Growing up Protestant and Lower Middle Class in a Northern English milltown is not the best preparation for appreciating Rubens. It was about as difficult to warm up to those big fat naked ladies as it was to take seriously Italian Opera. “Well, I only ‘ope YOU can sing while you’re dying!”
Going through architecture school deepened the distaste. According to our instructors, the previously brilliant Italians buggered-up High Renaissance by letting it debauch into writhing theatrical Baroque, an episode of deplorable taste that never really “took” in England.
Molded by this lofty mindset, exacerbated by the even more self-denying Modern Movement, those of us with any feeling for painting at all settled for the calm static figures of Fra Angelico, Filippo Lippi, and—ultimate sophistication—the sublime restraint of Piero Della Francesca. Botticelli’s diaphanous, almost-modern blondes were the most exuberant we ever got. Fledgling architects contemptuous of art history, we jumped for Piero to Seurat with very little in-between. The Bauhaus led us to Paul Klee and Kandinsky, Le Courbusier to Leger and Cubism.
Only too aware of this anti-mystical Cromwellian background, I accepted with some misgivings the invitation to comment on an artist as whole-hog Catholic as Rubens—grandmaster of the Flemish Baroque, but now I am glad I did. For quite apart from viewing the strange somber little exhibition, in Mario Ciampi’s still remarkable museum, the assignment prompted me to learn a lot in a short time about a brilliant multi-talented likable celebrity in a time of political and spiritual upheaval.
Younger son of an eminent lawyer in Spanish-controlled Antwerp, a Protestant who fled to Germany to escape religious persecution, Peter Paul Rubens, born in 1577, returned at age 10, a Catholic child with a widowed mother, to a war-ravaged Antwerp that was fast becoming an important center of the Counter Reformation. Blessed with a resourceful and well-connected parent, the 13-year-old boy, tall, handsome and already the recipient of a Classical education, was placed as a page in the establishment of a nearby countess. This was unusually privileged cultural training, so he must have shown some special art talent for his mother to change the plan and have him apprenticed to a local master painter.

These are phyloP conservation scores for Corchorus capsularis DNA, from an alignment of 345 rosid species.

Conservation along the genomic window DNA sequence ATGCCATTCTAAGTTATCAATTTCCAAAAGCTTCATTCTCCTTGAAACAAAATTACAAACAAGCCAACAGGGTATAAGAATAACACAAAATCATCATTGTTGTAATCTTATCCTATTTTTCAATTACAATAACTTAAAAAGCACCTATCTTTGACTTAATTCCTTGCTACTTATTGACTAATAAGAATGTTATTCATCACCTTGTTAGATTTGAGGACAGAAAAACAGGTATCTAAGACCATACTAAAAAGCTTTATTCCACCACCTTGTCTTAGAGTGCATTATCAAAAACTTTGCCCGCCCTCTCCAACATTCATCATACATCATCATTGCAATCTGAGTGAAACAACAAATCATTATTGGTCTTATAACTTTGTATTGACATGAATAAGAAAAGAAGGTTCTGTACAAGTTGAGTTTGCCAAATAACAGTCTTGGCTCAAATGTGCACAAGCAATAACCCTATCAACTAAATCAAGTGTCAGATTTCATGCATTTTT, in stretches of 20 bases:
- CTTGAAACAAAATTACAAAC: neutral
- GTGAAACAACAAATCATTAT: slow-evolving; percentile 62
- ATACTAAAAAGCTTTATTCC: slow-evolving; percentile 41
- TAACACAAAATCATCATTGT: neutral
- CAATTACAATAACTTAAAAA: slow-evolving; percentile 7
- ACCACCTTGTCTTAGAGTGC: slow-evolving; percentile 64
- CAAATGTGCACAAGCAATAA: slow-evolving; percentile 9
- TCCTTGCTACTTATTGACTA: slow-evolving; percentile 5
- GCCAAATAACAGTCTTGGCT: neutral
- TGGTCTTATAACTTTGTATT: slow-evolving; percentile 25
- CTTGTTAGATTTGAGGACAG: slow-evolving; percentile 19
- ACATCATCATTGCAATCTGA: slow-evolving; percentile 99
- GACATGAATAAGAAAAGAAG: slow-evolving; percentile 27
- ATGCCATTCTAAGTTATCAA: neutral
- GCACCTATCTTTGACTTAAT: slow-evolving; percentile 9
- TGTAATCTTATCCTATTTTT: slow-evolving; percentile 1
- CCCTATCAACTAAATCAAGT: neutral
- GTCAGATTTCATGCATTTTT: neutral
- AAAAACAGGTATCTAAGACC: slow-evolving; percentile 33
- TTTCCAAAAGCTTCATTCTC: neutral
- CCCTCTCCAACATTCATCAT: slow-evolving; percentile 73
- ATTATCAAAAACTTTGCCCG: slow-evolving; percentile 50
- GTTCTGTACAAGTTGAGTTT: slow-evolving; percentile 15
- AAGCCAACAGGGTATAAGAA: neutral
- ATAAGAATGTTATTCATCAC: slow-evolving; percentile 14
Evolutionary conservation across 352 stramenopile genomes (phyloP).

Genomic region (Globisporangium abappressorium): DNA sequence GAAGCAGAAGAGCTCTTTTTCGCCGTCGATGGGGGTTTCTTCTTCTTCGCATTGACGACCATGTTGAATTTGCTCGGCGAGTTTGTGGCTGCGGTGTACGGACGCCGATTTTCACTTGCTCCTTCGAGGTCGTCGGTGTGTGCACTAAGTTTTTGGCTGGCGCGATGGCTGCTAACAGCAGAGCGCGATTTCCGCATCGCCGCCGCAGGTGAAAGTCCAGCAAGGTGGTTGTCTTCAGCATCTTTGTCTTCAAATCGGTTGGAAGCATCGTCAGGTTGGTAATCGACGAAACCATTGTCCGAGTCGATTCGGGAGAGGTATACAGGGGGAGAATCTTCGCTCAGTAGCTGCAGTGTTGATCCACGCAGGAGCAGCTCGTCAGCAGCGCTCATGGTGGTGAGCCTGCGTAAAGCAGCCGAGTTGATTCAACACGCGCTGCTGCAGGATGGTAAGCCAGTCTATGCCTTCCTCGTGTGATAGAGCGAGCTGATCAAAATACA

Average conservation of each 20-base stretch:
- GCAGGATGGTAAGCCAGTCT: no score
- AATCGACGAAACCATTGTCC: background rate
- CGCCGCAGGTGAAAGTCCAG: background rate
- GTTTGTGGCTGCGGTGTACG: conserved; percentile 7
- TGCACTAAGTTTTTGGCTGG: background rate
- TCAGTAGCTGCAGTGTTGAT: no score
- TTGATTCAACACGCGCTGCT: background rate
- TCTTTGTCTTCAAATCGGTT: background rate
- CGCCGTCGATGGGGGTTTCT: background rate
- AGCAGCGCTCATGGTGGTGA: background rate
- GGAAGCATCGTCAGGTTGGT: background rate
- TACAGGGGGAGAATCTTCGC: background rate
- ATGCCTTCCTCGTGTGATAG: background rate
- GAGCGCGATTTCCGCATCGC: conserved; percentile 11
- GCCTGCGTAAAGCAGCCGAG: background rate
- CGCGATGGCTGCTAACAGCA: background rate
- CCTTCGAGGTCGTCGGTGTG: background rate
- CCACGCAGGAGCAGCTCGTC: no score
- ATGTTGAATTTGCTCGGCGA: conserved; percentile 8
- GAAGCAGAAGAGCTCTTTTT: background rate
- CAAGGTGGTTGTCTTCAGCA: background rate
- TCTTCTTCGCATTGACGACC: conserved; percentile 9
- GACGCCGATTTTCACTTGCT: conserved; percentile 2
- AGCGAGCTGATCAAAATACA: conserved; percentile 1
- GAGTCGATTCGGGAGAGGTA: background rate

The boy flourished, becoming a master himself at age 21, before moving to Italy, the world-center of advanced painting. After eight years of successful commissions and court employment there, he returned to Antwerp and a special appointment as court painter to the Spanish regent, with freedom to establish a large workshop and a varied practice of independent work. By this time, he had long been respected as a confidential advisor and emissary, and entrusted with important diplomatic missions, a combination of activities almost unimaginable today. One such trip in 1629 took him to England and resulted in a warm friendship with the ill-fated King Charles I, for whom he painted the Allegory of Peace, and who knighted him in return. This visit, though a diplomatic failure, also led to a commission to decorate the ceiling of Inigo Jones’s new Banqueting House, nine paintings celebrating the House of Stuart that remain one of the art-sights in London.